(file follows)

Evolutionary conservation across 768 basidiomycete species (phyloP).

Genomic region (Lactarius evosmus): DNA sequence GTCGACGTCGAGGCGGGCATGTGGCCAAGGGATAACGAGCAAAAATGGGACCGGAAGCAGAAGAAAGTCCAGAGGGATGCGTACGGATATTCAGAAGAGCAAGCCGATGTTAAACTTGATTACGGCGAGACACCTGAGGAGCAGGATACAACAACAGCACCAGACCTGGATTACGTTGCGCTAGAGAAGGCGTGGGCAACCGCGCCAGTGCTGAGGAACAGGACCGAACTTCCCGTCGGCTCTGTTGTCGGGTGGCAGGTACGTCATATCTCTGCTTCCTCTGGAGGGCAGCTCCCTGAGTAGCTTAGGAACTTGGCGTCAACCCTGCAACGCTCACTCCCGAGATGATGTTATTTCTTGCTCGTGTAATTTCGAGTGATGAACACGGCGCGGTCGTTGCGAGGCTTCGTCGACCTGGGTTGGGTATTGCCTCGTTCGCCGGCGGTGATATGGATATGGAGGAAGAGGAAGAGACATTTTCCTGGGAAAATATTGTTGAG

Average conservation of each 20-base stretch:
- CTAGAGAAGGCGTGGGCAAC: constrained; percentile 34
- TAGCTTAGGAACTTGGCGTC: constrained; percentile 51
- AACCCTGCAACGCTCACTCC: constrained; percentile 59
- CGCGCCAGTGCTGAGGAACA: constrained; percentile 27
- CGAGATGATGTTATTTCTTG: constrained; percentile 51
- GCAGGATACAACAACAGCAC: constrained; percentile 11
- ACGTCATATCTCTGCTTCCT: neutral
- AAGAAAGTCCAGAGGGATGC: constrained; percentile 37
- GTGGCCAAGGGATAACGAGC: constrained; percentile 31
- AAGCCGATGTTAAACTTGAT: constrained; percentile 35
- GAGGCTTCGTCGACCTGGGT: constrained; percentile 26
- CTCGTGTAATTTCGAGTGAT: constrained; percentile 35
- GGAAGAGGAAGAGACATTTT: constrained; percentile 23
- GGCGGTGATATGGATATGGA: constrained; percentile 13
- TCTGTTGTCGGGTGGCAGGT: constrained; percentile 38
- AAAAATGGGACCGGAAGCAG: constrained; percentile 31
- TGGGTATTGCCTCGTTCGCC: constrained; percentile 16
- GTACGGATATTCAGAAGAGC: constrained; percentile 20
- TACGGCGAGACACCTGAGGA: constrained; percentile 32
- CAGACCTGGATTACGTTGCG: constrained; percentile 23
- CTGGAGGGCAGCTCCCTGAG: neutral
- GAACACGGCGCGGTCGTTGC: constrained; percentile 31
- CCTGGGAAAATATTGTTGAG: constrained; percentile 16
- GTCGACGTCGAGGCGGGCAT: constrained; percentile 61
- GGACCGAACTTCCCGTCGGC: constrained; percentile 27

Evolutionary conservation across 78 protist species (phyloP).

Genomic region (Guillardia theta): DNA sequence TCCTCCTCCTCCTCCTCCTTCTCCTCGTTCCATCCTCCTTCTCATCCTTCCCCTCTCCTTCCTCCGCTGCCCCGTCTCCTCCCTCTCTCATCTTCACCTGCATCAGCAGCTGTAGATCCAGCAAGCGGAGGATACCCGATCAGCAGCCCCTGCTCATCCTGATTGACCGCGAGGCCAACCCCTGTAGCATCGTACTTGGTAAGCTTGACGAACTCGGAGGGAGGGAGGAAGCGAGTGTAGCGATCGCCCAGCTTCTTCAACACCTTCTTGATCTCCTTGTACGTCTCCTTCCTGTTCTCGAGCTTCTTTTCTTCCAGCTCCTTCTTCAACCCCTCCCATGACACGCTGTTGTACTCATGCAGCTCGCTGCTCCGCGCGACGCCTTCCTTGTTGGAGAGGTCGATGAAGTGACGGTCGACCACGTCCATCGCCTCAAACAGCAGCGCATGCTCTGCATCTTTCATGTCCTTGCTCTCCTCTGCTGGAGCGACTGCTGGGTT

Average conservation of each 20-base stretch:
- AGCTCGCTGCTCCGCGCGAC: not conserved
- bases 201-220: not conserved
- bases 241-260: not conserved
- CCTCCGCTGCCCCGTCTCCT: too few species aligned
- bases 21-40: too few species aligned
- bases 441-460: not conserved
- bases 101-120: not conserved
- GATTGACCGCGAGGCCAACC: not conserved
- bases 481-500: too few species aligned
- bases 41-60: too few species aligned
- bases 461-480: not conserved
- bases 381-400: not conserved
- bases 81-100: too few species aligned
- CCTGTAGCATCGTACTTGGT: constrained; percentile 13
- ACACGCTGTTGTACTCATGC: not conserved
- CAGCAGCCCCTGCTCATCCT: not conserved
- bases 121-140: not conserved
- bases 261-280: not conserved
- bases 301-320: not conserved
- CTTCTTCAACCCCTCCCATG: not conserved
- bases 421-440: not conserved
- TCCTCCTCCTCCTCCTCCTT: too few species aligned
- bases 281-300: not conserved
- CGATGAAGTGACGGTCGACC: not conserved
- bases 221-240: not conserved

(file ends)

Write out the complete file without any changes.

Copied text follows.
Evolutionary conservation across 768 basidiomycete species (phyloP).

Genomic region (Lactarius evosmus): DNA sequence GTCGACGTCGAGGCGGGCATGTGGCCAAGGGATAACGAGCAAAAATGGGACCGGAAGCAGAAGAAAGTCCAGAGGGATGCGTACGGATATTCAGAAGAGCAAGCCGATGTTAAACTTGATTACGGCGAGACACCTGAGGAGCAGGATACAACAACAGCACCAGACCTGGATTACGTTGCGCTAGAGAAGGCGTGGGCAACCGCGCCAGTGCTGAGGAACAGGACCGAACTTCCCGTCGGCTCTGTTGTCGGGTGGCAGGTACGTCATATCTCTGCTTCCTCTGGAGGGCAGCTCCCTGAGTAGCTTAGGAACTTGGCGTCAACCCTGCAACGCTCACTCCCGAGATGATGTTATTTCTTGCTCGTGTAATTTCGAGTGATGAACACGGCGCGGTCGTTGCGAGGCTTCGTCGACCTGGGTTGGGTATTGCCTCGTTCGCCGGCGGTGATATGGATATGGAGGAAGAGGAAGAGACATTTTCCTGGGAAAATATTGTTGAG

Average conservation of each 20-base stretch:
- CTAGAGAAGGCGTGGGCAAC: constrained; percentile 34
- TAGCTTAGGAACTTGGCGTC: constrained; percentile 51
- AACCCTGCAACGCTCACTCC: constrained; percentile 59
- CGCGCCAGTGCTGAGGAACA: constrained; percentile 27
- CGAGATGATGTTATTTCTTG: constrained; percentile 51
- GCAGGATACAACAACAGCAC: constrained; percentile 11
- ACGTCATATCTCTGCTTCCT: neutral
- AAGAAAGTCCAGAGGGATGC: constrained; percentile 37
- GTGGCCAAGGGATAACGAGC: constrained; percentile 31
- AAGCCGATGTTAAACTTGAT: constrained; percentile 35
- GAGGCTTCGTCGACCTGGGT: constrained; percentile 26
- CTCGTGTAATTTCGAGTGAT: constrained; percentile 35
- GGAAGAGGAAGAGACATTTT: constrained; percentile 23
- GGCGGTGATATGGATATGGA: constrained; percentile 13
- TCTGTTGTCGGGTGGCAGGT: constrained; percentile 38
- AAAAATGGGACCGGAAGCAG: constrained; percentile 31
- TGGGTATTGCCTCGTTCGCC: constrained; percentile 16
- GTACGGATATTCAGAAGAGC: constrained; percentile 20
- TACGGCGAGACACCTGAGGA: constrained; percentile 32
- CAGACCTGGATTACGTTGCG: constrained; percentile 23
- CTGGAGGGCAGCTCCCTGAG: neutral
- GAACACGGCGCGGTCGTTGC: constrained; percentile 31
- CCTGGGAAAATATTGTTGAG: constrained; percentile 16
- GTCGACGTCGAGGCGGGCAT: constrained; percentile 61
- GGACCGAACTTCCCGTCGGC: constrained; percentile 27

Evolutionary conservation across 78 protist species (phyloP).

Genomic region (Guillardia theta): DNA sequence TCCTCCTCCTCCTCCTCCTTCTCCTCGTTCCATCCTCCTTCTCATCCTTCCCCTCTCCTTCCTCCGCTGCCCCGTCTCCTCCCTCTCTCATCTTCACCTGCATCAGCAGCTGTAGATCCAGCAAGCGGAGGATACCCGATCAGCAGCCCCTGCTCATCCTGATTGACCGCGAGGCCAACCCCTGTAGCATCGTACTTGGTAAGCTTGACGAACTCGGAGGGAGGGAGGAAGCGAGTGTAGCGATCGCCCAGCTTCTTCAACACCTTCTTGATCTCCTTGTACGTCTCCTTCCTGTTCTCGAGCTTCTTTTCTTCCAGCTCCTTCTTCAACCCCTCCCATGACACGCTGTTGTACTCATGCAGCTCGCTGCTCCGCGCGACGCCTTCCTTGTTGGAGAGGTCGATGAAGTGACGGTCGACCACGTCCATCGCCTCAAACAGCAGCGCATGCTCTGCATCTTTCATGTCCTTGCTCTCCTCTGCTGGAGCGACTGCTGGGTT

Average conservation of each 20-base stretch:
- AGCTCGCTGCTCCGCGCGAC: not conserved
- bases 201-220: not conserved
- bases 241-260: not conserved
- CCTCCGCTGCCCCGTCTCCT: too few species aligned
- bases 21-40: too few species aligned
- bases 441-460: not conserved
- bases 101-120: not conserved
- GATTGACCGCGAGGCCAACC: not conserved
- bases 481-500: too few species aligned
- bases 41-60: too few species aligned
- bases 461-480: not conserved
- bases 381-400: not conserved
- bases 81-100: too few species aligned
- CCTGTAGCATCGTACTTGGT: constrained; percentile 13
- ACACGCTGTTGTACTCATGC: not conserved
- CAGCAGCCCCTGCTCATCCT: not conserved
- bases 121-140: not conserved
- bases 261-280: not conserved
- bases 301-320: not conserved
- CTTCTTCAACCCCTCCCATG: not conserved
- bases 421-440: not conserved
- TCCTCCTCCTCCTCCTCCTT: too few species aligned
- bases 281-300: not conserved
- CGATGAAGTGACGGTCGACC: not conserved
- bases 221-240: not conserved